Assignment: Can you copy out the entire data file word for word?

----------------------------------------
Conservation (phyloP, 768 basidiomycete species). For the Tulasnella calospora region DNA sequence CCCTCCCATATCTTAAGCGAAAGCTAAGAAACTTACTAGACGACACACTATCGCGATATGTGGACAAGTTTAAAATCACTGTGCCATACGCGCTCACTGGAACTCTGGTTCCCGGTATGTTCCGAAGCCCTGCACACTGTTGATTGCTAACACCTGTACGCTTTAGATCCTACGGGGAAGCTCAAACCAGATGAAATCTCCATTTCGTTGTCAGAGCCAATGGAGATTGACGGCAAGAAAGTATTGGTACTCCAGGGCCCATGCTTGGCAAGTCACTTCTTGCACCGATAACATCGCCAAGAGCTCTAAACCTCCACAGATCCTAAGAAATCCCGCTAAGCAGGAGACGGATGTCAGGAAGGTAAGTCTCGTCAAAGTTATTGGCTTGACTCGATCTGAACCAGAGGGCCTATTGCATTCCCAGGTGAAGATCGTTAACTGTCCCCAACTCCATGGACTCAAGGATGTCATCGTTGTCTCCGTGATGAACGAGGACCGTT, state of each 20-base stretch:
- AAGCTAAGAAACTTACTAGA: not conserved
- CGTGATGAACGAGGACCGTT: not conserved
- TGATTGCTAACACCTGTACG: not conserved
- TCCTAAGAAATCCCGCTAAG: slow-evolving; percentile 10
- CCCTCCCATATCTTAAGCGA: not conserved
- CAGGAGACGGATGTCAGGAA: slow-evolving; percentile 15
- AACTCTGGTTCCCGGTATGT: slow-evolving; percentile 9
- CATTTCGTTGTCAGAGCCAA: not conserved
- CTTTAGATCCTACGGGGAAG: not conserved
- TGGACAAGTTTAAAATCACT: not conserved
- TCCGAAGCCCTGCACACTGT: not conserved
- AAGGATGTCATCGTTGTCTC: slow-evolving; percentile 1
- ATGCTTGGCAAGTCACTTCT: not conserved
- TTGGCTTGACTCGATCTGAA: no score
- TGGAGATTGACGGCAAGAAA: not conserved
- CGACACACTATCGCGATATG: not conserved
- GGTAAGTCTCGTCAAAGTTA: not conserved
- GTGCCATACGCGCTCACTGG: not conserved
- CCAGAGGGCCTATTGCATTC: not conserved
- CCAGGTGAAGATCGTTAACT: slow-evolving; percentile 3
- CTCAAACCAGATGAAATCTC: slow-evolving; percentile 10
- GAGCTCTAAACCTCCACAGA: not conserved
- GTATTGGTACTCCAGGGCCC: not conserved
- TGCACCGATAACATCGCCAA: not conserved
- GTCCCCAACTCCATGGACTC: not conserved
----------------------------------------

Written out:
Conservation (phyloP, 768 basidiomycete species). For the Tulasnella calospora region DNA sequence CCCTCCCATATCTTAAGCGAAAGCTAAGAAACTTACTAGACGACACACTATCGCGATATGTGGACAAGTTTAAAATCACTGTGCCATACGCGCTCACTGGAACTCTGGTTCCCGGTATGTTCCGAAGCCCTGCACACTGTTGATTGCTAACACCTGTACGCTTTAGATCCTACGGGGAAGCTCAAACCAGATGAAATCTCCATTTCGTTGTCAGAGCCAATGGAGATTGACGGCAAGAAAGTATTGGTACTCCAGGGCCCATGCTTGGCAAGTCACTTCTTGCACCGATAACATCGCCAAGAGCTCTAAACCTCCACAGATCCTAAGAAATCCCGCTAAGCAGGAGACGGATGTCAGGAAGGTAAGTCTCGTCAAAGTTATTGGCTTGACTCGATCTGAACCAGAGGGCCTATTGCATTCCCAGGTGAAGATCGTTAACTGTCCCCAACTCCATGGACTCAAGGATGTCATCGTTGTCTCCGTGATGAACGAGGACCGTT, state of each 20-base stretch:
- AAGCTAAGAAACTTACTAGA: not conserved
- CGTGATGAACGAGGACCGTT: not conserved
- TGATTGCTAACACCTGTACG: not conserved
- TCCTAAGAAATCCCGCTAAG: slow-evolving; percentile 10
- CCCTCCCATATCTTAAGCGA: not conserved
- CAGGAGACGGATGTCAGGAA: slow-evolving; percentile 15
- AACTCTGGTTCCCGGTATGT: slow-evolving; percentile 9
- CATTTCGTTGTCAGAGCCAA: not conserved
- CTTTAGATCCTACGGGGAAG: not conserved
- TGGACAAGTTTAAAATCACT: not conserved
- TCCGAAGCCCTGCACACTGT: not conserved
- AAGGATGTCATCGTTGTCTC: slow-evolving; percentile 1
- ATGCTTGGCAAGTCACTTCT: not conserved
- TTGGCTTGACTCGATCTGAA: no score
- TGGAGATTGACGGCAAGAAA: not conserved
- CGACACACTATCGCGATATG: not conserved
- GGTAAGTCTCGTCAAAGTTA: not conserved
- GTGCCATACGCGCTCACTGG: not conserved
- CCAGAGGGCCTATTGCATTC: not conserved
- CCAGGTGAAGATCGTTAACT: slow-evolving; percentile 3
- CTCAAACCAGATGAAATCTC: slow-evolving; percentile 10
- GAGCTCTAAACCTCCACAGA: not conserved
- GTATTGGTACTCCAGGGCCC: not conserved
- TGCACCGATAACATCGCCAA: not conserved
- GTCCCCAACTCCATGGACTC: not conserved